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The Honolulu Advertiser
Posted on: Monday, February 15, 2010

OHA grant is to protect forest and endangered birds

Advertiser Staff

A nearly $90,000 grant from the state Office of Hawaiian Affairs will support efforts by a group working to protect a Läna'i forest and watershed and its native plants and animals — including a colony of endangered 'ua'u, or petrel seabirds, discovered in 2006, the Maui News reported.

Tri-Isle Resource Conservation and Development, which is a nonprofit as well as a U.S. Department of Agriculture program, received the $89,770 from OHA to put toward its Läna'i Native Species Recovery Program.

The money will be used to protect the Lanai watershed and the 'ua'u and to support public outreach and education about the 'ua'u and the watershed habitat the bird relies on for nesting, according to a news release about the grant.

Läna'ihale forest, which ranges in elevation from 2,100 feet to 3,370 feet, is home to the second-largest flock of 'ua'u in Hawai'i, said Jay F. Penniman, research specialist with the Maui Nui Seabird Recovery Project.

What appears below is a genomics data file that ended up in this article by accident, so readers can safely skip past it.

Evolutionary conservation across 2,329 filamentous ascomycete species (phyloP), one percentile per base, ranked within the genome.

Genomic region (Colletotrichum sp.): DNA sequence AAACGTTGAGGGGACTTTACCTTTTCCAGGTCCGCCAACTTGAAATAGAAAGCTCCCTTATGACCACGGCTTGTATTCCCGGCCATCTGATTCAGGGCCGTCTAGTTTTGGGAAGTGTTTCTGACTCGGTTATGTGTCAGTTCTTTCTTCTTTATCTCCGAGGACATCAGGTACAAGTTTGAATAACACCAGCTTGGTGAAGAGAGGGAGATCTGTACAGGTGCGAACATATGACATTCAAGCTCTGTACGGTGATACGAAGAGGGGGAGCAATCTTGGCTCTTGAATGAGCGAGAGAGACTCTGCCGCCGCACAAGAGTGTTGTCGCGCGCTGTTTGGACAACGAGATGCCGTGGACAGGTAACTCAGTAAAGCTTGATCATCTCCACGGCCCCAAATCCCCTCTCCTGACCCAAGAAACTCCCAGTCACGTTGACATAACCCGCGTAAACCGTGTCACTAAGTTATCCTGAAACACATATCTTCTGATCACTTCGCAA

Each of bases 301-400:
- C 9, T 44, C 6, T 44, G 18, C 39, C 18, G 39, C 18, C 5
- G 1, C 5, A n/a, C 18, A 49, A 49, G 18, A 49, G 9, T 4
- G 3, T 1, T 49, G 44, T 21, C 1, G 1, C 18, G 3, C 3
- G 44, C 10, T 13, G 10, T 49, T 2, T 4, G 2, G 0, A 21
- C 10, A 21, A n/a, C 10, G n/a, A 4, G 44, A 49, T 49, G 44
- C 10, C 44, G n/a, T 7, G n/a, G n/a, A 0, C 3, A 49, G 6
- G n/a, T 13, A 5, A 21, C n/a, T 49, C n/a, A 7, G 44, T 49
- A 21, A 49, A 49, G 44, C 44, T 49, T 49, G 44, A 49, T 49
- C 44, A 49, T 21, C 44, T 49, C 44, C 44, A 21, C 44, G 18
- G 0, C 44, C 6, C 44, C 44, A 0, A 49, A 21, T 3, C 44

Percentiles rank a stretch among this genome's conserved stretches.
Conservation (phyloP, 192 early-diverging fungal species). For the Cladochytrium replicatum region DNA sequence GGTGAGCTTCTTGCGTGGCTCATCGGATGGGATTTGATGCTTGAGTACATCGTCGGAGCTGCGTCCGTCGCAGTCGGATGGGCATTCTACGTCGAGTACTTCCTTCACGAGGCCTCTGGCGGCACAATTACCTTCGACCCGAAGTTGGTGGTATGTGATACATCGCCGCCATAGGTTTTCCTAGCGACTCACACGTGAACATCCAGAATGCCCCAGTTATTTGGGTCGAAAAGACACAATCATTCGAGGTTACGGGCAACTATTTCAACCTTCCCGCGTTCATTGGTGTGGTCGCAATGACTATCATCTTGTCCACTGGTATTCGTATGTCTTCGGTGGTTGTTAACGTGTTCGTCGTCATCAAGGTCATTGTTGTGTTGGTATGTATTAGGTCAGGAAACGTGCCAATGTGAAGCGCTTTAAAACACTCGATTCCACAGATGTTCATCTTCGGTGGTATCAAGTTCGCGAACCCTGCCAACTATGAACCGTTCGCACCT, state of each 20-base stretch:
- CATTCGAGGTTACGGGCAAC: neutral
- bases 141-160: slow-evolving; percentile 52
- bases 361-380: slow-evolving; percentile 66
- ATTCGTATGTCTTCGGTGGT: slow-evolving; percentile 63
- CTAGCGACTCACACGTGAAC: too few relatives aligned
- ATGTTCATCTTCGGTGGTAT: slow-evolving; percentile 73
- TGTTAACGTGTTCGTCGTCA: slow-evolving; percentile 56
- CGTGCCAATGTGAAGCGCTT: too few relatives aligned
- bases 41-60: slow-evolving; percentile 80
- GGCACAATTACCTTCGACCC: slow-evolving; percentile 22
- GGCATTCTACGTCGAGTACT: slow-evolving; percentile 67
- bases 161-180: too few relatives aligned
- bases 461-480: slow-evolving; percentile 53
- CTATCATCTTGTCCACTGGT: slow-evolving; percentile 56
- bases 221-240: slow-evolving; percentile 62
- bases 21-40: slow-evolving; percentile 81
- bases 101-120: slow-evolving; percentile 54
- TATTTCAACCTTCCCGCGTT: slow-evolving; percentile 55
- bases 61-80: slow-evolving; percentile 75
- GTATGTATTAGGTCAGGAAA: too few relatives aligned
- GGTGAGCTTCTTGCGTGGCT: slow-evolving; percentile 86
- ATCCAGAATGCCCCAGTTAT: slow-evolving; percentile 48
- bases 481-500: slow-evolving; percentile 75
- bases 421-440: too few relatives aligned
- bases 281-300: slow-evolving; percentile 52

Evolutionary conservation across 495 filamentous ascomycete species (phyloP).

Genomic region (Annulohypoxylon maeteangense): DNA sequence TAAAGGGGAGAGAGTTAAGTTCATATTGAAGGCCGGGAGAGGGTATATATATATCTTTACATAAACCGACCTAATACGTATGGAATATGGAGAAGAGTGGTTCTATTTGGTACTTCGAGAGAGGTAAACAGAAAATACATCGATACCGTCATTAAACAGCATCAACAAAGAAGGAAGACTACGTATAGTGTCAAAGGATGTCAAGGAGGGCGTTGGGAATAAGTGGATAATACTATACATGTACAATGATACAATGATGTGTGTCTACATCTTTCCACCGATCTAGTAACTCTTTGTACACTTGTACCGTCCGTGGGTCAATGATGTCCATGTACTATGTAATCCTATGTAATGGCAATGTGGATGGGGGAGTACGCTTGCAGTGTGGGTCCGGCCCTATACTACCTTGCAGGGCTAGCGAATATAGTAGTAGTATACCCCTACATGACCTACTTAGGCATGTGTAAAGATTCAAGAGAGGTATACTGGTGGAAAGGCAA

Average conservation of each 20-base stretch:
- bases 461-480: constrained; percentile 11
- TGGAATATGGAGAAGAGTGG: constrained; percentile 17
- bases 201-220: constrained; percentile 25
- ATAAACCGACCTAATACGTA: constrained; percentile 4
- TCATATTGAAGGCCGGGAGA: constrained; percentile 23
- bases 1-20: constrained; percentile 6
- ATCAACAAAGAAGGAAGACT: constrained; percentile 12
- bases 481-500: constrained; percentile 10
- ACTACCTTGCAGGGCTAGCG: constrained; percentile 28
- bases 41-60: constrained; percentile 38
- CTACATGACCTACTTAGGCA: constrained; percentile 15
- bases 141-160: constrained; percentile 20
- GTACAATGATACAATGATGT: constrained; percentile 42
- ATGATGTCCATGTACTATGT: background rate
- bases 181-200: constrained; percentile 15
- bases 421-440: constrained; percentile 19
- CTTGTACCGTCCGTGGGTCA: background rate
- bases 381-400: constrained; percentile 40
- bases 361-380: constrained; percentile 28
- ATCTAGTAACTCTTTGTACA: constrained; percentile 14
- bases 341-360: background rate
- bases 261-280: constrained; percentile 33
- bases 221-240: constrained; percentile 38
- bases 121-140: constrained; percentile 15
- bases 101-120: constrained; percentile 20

The largest known group of 'ua'u has been found on Haleakalä with 1,200 nesting burrows recorded, he said in an article for the Maui Invasive Species Committee newsletter last summer. Though research on the Läna'i colony remains in the early stages, biologists estimate several thousand of the birds use the site for breeding.

At one time, the 'ua'u were Hawai'i's largest known bird species and were said to have darkened the skies when flocks took flight, Penniman wrote in the article. Historically, 'ua'u have been known to breed on Läna'i, and in the 1950s, Läna'i ranch manager and naturalist George Munro was concerned that the birds would become extinct.

In 2006, Fern Duvall, a state wildlife biologist, began a research effort to see if the rumors about the presence of 'ua'u on Läna'i were true.

Since then, work has begun to save the habitat and the watershed. Feral cats and the nonindigenous barn owl are two major predators that feed on the 'ua'u, their chicks and their eggs.